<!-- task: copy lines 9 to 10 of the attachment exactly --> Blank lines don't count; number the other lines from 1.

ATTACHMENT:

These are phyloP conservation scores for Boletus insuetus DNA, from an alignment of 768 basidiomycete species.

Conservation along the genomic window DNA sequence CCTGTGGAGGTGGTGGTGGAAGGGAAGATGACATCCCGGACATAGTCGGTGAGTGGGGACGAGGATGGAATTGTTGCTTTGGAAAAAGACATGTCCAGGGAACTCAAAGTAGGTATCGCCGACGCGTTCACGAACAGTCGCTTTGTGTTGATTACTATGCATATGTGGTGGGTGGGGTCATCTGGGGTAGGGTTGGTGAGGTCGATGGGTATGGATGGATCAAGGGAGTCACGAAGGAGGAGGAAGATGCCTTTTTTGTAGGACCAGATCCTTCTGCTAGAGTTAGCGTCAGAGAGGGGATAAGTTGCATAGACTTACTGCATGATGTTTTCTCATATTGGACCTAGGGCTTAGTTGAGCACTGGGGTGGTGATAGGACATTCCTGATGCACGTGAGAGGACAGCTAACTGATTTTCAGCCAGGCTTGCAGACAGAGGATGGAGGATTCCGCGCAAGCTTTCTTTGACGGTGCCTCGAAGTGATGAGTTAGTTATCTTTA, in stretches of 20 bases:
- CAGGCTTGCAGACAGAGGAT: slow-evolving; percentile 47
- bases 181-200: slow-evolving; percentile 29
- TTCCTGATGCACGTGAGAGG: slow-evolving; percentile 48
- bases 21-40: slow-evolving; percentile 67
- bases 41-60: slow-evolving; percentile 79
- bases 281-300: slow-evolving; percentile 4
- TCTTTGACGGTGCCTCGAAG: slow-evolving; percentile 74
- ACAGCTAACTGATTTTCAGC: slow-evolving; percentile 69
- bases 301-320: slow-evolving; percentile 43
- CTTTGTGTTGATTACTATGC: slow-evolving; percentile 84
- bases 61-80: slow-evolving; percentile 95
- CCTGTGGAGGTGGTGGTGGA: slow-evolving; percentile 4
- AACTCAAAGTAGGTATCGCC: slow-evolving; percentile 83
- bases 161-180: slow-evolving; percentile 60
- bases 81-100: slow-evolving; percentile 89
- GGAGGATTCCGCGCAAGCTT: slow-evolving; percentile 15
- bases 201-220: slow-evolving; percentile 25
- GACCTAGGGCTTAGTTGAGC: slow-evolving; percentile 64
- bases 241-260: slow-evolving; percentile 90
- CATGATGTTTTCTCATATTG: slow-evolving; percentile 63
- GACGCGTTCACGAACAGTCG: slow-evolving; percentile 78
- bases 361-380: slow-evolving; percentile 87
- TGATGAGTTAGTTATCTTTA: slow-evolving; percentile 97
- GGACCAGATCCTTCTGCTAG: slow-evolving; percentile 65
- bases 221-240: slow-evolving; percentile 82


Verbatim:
- TCTTTGACGGTGCCTCGAAG: slow-evolving; percentile 74
- ACAGCTAACTGATTTTCAGC: slow-evolving; percentile 69